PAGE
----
BIOL 244 Anatomy and Physiology II Study Guide
BIOL 244 Anatomy and Physiology II Study Guide BIOL 244
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This 14 page Study Guide was uploaded by Julia Lensch on Sunday January 31, 2016. The Study Guide belongs to BIOL 244 at University of South Carolina taught by Dr. Anil Datt in Winter 2016. Since its upload, it has received 113 views. For similar materials see Human Anatomy and Physiology II in Biology at University of South Carolina.
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Date Created: 01/31/16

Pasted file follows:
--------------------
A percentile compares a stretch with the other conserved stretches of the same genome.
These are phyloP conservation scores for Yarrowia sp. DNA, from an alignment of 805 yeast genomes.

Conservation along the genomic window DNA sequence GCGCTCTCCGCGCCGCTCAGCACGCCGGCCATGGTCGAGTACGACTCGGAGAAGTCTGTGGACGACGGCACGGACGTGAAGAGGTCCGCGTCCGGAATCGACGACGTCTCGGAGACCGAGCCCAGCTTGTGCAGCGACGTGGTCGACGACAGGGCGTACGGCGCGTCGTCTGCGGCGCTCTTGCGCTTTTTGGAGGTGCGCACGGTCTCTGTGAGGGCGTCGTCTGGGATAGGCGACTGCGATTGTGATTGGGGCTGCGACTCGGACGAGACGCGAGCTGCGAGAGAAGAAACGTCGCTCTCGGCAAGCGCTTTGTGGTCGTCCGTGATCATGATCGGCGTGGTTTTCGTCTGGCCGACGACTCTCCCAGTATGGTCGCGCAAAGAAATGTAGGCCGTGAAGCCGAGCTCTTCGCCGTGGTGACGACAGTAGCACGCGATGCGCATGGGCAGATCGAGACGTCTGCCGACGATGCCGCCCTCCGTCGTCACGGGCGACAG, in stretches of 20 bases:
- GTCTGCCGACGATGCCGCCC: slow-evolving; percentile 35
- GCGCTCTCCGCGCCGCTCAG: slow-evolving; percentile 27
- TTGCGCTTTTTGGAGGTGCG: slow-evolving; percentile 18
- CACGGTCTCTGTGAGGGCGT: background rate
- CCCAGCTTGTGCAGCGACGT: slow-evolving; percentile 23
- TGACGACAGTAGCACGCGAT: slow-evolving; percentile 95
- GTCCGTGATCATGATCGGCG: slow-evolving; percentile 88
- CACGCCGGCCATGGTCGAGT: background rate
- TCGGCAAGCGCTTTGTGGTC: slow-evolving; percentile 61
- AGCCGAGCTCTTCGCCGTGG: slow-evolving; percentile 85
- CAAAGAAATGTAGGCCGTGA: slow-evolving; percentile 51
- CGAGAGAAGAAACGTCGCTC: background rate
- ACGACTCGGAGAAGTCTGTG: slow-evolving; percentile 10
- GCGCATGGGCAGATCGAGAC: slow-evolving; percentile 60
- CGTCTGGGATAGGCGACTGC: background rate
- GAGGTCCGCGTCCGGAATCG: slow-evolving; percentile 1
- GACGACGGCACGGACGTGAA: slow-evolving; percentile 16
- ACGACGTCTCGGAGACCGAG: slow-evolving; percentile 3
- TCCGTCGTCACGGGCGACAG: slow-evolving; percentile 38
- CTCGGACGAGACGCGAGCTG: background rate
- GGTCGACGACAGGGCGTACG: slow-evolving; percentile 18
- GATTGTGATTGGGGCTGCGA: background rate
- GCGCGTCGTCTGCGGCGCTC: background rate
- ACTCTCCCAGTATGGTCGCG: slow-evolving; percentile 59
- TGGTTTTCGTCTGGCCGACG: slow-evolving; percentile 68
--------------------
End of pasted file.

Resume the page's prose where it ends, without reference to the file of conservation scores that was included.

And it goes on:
Endocrine System (Chapter 16) Regulate internal environment Regulate metabolism and energy balance Regulate muscular contraction and secretion by glands Maintain homeostasis Play vital role in: growth, development, and reproduction Hormones mainly amines, peptides, proteins, or glycoproteins that are synthesized from => amino acids Hormones are steroids or steroid-like substances synthesized from => cholesterol Target cells (have specific receptors for hormone molecule) restrict physiological action of a particular hormone Circulation of hormones: 1. Endocrines (circulating hormone) => act on distant target 2. Paracrine (local hormone) => act on close target 3. Autocrine (local hormone) => act on same cell Pancreatic Hormones 1. Alpha Cells (Glucagon) a. Raise blood glucose levels b. Promotes glucose synthesis c. Glycogenolysis (Glycogen --> Glucose 2. Beta Cells (Insulin) a. Lowers blood glucose levels b. Facilitates uptake of glucose by cells c. Stimulates glycogen formation and storage d. Glycogenesis (Glucose --> Glycogen) Testes Hormones 1. Interstitial Cells => Androgens 1 of 14 2. Sustenacular Cells => Inhibin 3. Located: in seminiferous tubules Ovaries Hormones 1. Follicular Cells => Estrogens and Inhibin 2. Corpus Luteum => Progestins and Relaxin (loosens pubic symphysis, relaxes uterine (cervical) muscles, stimulates mammary gland development => during child birth) The Thyroid Gland Right lateral lobe and left lateral lobe = isthmus 1. Follicular Cells => synthesize 3 and T 4 a. cavities filled with colloid => glycoprotein that stores 3 and T4 2. Parafollicular Cells (clear cells) => synthesize calcitonin T3and T 4ynthesized from iodine and tyrosine (within thyroglobulin (TGB)) --> transported in body by plasma proteins (mainly thyroxine-binding globulin (TBG)) Triiodothyronin (T 3 and Thyroxine (T )4 Effect every body cell EXCEPT for: o Adult brain o Spleen o Testes o Uterus o Thyroid gland Function o 1. Regulate metabolism of lipids (catabolism -> breakdown) and proteins (anabolism -> build up) o 2. Increase rate of protein synthesis o 3. Increase rate at which energy is released from carbohydrates o 4. Accelerate growth and development o 5. Stimulate activity of Nervous System 2 of 14 TRH (hypothalamus) -> TSH (Ant. Pit. Gland) -> T3, 4 in response to: 1. Decreased TH level in blood 2. Decreased metabolic rate 3. Pregnancy 4. Increased sea level 5. Decreased body temperature Anterior Pituitary Gland (Adenohypophysis) (75%) Enclosed by a capsule of dense collagenous connective tissue and consists of epithelial tissues Production of hormones => Releasing Hormone and Inhibitory Hormone => Negative feedback form target gland hormone 5 Secretory Cells: 1. Somatotrophs => HGH 2. Lactotrophs => PRL 3. Corticotrophs => ACTH and MSH 4. Thyrotrophs => TSH 5. Gonadotrophs => FSH and LH Somatotrophs and Lactotrophs => effect non-endocrine targets Corticotrophs, Thyrotrophs, and Gonadotrophs => tropins (influence other endocrine glands) Posterior Pituitary Gland (Neurohypophysis) (25%) Acts as storage area for hormones by => hypothalamic neurons 2 hormones: o 1. Oxytocin (OT) During child birth 3 of 14 Nursing Ejection of milk (let down reflex) o 2. Antidiuretic Hormone (ADH) Increase renal absorption of water Decrease urinary output Increase blood volume Increase BP => causing constriction of arterioles Inhibited by alcohol Pineal Gland Melatonin (synthesized from seratonin) o Decreased in day time (light) o Increased at night (no light) Functions: o Regulation of cardiac rhythms o Inhibit secretion of gonadotropins o Inhibit reproductive system in females before puberty o Regulate (help) menstrual cycle Thymus Gland Large in children, but diminishes in size with age o 1. Thymosin o 2. Thymopoietin The effects of these are the production of T-Cells (lymphocyte) which has an important role in immune system o Thymosin -> evidence of retarding the aging process Hyperthyroidism (By T 3nd T )4 Graves disease o Increased metabolic rate o Restlessness o Overeating o Increased temperature 4 of 14 o Increased heart rate o Exophthalamus (edema behind eyes) o Rx: cut out portion of thyroid out Hypothyroidism (By T a3d T ) 4 1. In child => Cretinism a. abnormal bone formation b. Retarded mental development c. Decreased temperature d. Rx: Iodine 2. In adult => Myxedema (5:1 female to male ratio) a. Sensitivity to cold b. Muscular weakness c. Rx: Iodine Calcitonin Lowers blood calcium and phosphate levels o 1. Inhibiting release of Ca and P ions from bones o 2. Increasing excretion by the kidneys o 3. Less absorption of Calcium from Digestive System Made by Chief Cells Antagonist (against) of PTH (Calcium) Important in childhood => bone growth 5 of 14 Blood (Chapter 17) Hemoglobin (97% content of RBC) 14-20 g/100 mL in infants 13-18 g/100 mL in adult males 12-16 g/100 mL in adult females Iron and protein: Alpha = 2 polypeptide chains Beta = 2 polypeptide chains 1. Oxyhemoglobin (97% O ) 2 2. Deoxyhemoglobin 3. Carbaminohemoglobin (23% of transported CO on2y) Hemoglobinopathy 1. Sickle Cell Anemia a. Cause: defective gene b. Defect: abnormally shape RBC => deformed and rupture easily 2. Thalassemia: a. Cause: defective gene b. Defect: low Hb and RBC short-lived 3 i. Decrease 2 million RBC/mm Hematocrit => % of WBC or RBC or Platelets or Plasma in total volume of a blood sample Blood 1. Plasma (55%) 2. Buffy Coat (<1%) 3. Erythrocytes (45%) a. hematocrit 6 of 14 pH --> 7.35-7.45 Temp. --> slightly higher than body temperature (98.89) Volume --> 5-6 L Plasma 1. Water (90%) 2. Solutes a. Electrolytes b. Plasma proteins (8%) (F=> transport (hormones and immune function), enzymatic, etc.) i. Albumin (60%) ii. Globulins (36%) 1. alpha 2. beta 3. gamma => antibodies released by plasma cells during immune response iii. Fibrinogen (4%) => forms fibrin threads of blood clot c. Nonprotein nitrogenous substances (such as urea, uric acid, creatinine, and ammonium salts) Erythrocytes Biconcave with depressed center; anucleate 97% Hb (97% O a2d 23% CO ) 2 7.5 μm in diameter Contains fibrous proteins (spectrin => giver RBC flexibility) Erythropoiesis (formation of RBC) Stem Cell --> Committed Cell --> Developmental Pathway (Phase 1, Phase 2, and Phase 3) Phase 1 => Ribosome Synthesis Phase 2 => Hb accumulation 7 of 14 Phase 3 => Ejection of nucleus Hemocytoblast => Proerythroblast => Basophilic => Polychromatic => Orthochromatic => Reticulocyte => RBC Leukocytes in Normal Blood 4,000-11,000 Granulocytes: o Neutrophils (50-70%) Multilobed nucleus 10-12 μm Function => phagocytize bacteria o Eosinophils (2-4%) Bilobed nucleus 10-14 μm F => kill parasitic worms, role in allergy and asthma o Basophils (0.5-1%) Bilobed nucleus 10-14 μm F => release histamine and other mediations of inflammation; contain heparin, an anticoagulant Agranulocytes: o Lymphocytes (25-45%) Spherical or indented nucleus 5-17 μm F => mount immune response by direct cell attack or via antiboies (B cells) T-Lymphocytes Effector T-cells (C and TH) (key cells in immunity) B-Lymphocytes Plasma cells o Monocytes (3-8%) U- or kidney-shaped nucleus 14-24 μm F => phagocytosis Macrophages (tissues) Thrombocytes Discoid cytoplasmic fragments containing granules 2-4 μm 150,000-400,000 8 of 14 Development: 4-5 days Life span: 5-10 days F => seal small tears in blood vessels; blood clotting (coagulation) Formation of Platelets Thrombopoietin hormone (produced from kidney) and kidney hormone) Stem Cell --> Stage --> Stage II/III --> Stage IV --> Platelets Megakaryoblast => Megakaryocyte => Megakarocyte => Cytoplasmic fragments (platelets) Hematopoietic Stem Cell (Hemocytoblast) In bone marrow (red bone marrow) Epiphysis of long bones (spongy bones) Hemostasis 1. Vascular Spasm a. Vascoconstriction 2. Platelet Plug Formation a. Platelets adhere b. Platelets become sticky c. Very little blood stoppage until... 3. COAGULATION a. Fibrin forms a mesh that traps RBCs and platelets; forming the clot Blood Clotting Factors (Procoagulants) II Prothrombin --> Liver** III Tissue Factor --> Plasma membrane glycoprotein --> activates extrinsic pathway VII Proconvertin --> Liver** VIII Antihemophilic Factor --> Liver** IX Plasma Thromboplastic Component --> Liver ** X Stuart Factor --> Liver** ** = synthesis requires vitamin K 9 of 14 Intrinsic and Extrinsic Pathways of Coagulation Phase 1 Intrinsic Pathway o Vessel endothelium ruptures, exposing underlying tissue (ex. collagen) Extrinsic Pathway o Tissue cell trauma exposes blood Formation of Prothrombin activator (thromboplastin) Phase 2 Prothrombin --> Thrombin Phase 3 Thrombin and Fibrinogen (soluble) --> Fibrin (insoluble) Phase 4 Cross-linked fibrin mesh --> clot retraction ABO Blood Group Systems AB --> Antigens: A and B --> NO plasma antibodies --> Can receive: A, B, AB, O (universal recipient) B --> Antigens: B --> Plasma antibody: Anti-A (a) --> Can receive: B, O A --> Antigens: A --> Plasma antibody: Anti-B (b) --> Can receive: A, O O --> NO antigens --> Plasma antibodies: Anti-A (a) and Anti-B (b) --> Can receive: O (universal donor) 10 of 14 The Cardiovascular System: Heart (Chapter 18) Coverings of the Heart Pericardium (3 layers, 2 portions) 1. Fibrous Pericardium a. Tough, inelastic fibrous CT 2. Serous Pericardium a. 1. Outer-parietal layer i. Pericardial cavity b. 2. Inner-visceral layer i. Epicardium Walls of the Heart 3 Layers: 1. Outer => Epicardium 2. Middle => Myocardium 3. Inner => Endocardium Epicardium F => protective layer Consists of CT, covered in mesothelium Myothelium F => pumping action Consists of cardiac muscle tissue, which are separated by CT Endocardium Contain epithelial tissues and CT (contains specific cardiac muscles) Fibers => Purkinje fibers 11 of 14 Chambers of the Heart (4) 2 Upper (Atria) o Right Atrium o Left Atrium o RECEIVES BLOOD 2 Lower (Ventricles) o Right Ventricle (thinner) o Left Ventricle (thicker) o PUMPS OUT BLOOD 1. Auricles (above atria) a. Increases volume of atria 2. Intraventricular Septum a. Separates the left and right ventricles 3. Interatrial Septum a. Separates the left and right atrium 4. Coronary Sulcus a. Separates atria from ventricles 5. Valve (prevents back flow of blood) a. Guards the opening that the atrium uses to communicate with its corresponding ventricle Blood Supply to the Heart Ascending Aorta o 2. Left Coronary Aorta 1. Anterior Interventricular Branch --> walls of both ventricles 2. Circumflex Branch --> walls of left ventricle and left atrium o 2. Right Coronary Aorta 1. Posterior Interventricular Branch --> walls of both ventricles 2. Marginal Branch --> walls of right ventricle and right atrium 12 of 14 Electrocardiogram => composite action potential produced by all the heart muscles during each heart beat P => caused by depolarization of atrial fibers just before contract (when impulses passes from SA --> AV node) O,R,S complex => represent the spread of excitation (depolarization) through the bundle of His and ventricular wall T => represents electrical recovery and relaxation (repolarization) of ventricles Increase P = increase of atrium (in mitral valve stenosis) Increase Q = Myocardial Infarction (M.I.) Increase R = increase ventricles P <---increase---> = slow impulse due to scar tissue (in coronary artery disease and rheumatic fever) S-T = elevated above the base line = Acute M.I. S-T = depressed = low O (i2 coronary artery disease) Cardiac Cycle Approximately 72 heart beats/minute (0.8 sec/cycle) In atria and ventricles: o Systole => contraction o Diastole => relaxation Normally: o 2 atria contract <----> 2 ventricles relax o 2 ventricles contract <----> 2 atria relax 3 Main Phases: 1. Ventricular Systole (Contraction) a. Impulse -> AV node -> ventricles to depolarize (QRS Complex) i. Increase pressure in ventricles ii. Closing of AV valves iii. All valves closed (isovolumetric contraction) => 0.05 secs iv. Increased pressure v. Contraction (120-130 mmHg) vi. Both SL valves open vii. Ejection of blood (ventricular ejection) when pressure increases => 0.25 secs viii. TOTAL TIME: 0.3 secs ix. End-Systolic Volume still left in the ventricles => 60 mL 2. Relaxation Period and Ventricular Filling 13 of 14 a. At the end of the heart beat i. T wave ii. V relax b. All 4 chambers are in diastole c. Backflow of blood from aorta and pulmonary track (0.4 secs) => SL valves close produce a bump (dicrotic wave) d. Due to ventricular relaxation, pressure decreased in ventricles e. Open AV valve => rapid ventricular filling 3. Atrial Contraction a. SA Node results in depolarization of atria (P-Wave) b. Atria contract (systole) => 0.1 secs i. Flow more blood in ventricles c. Total blood in ventricles is about 130 mL/each at the end of ventricular diastole (end-diastolic volume) d. SL valves are closed e. Atrial systole contributes only 20-30% of the total blood volume in the ventricles Cardiac Output (CO) Amount of blood pumped out be EACH (each ventricle) side of the heart in 1 minutes Product of heart rate and stroke volume --> blood pumping out of heart or ventricle Stroke Volume (SV) Volume of blood pumped out by A ventricle with each heart beat o SV increases as <-------> increased ventricular contraction Normal resting SV = 70 mL/beat Normal resting HR = 75 beats/minute So average adult: CO = HR/min X SV/beat = 75X70 = 5250 mL Normal blood volume = 5-6 L CO increases when HR increases and/or SV increases CO decreases when HR decreases and/or SV decreases Cardiac Reserve Ratio between maximum cardiac output a person can achieve = CO at rest 14 of 14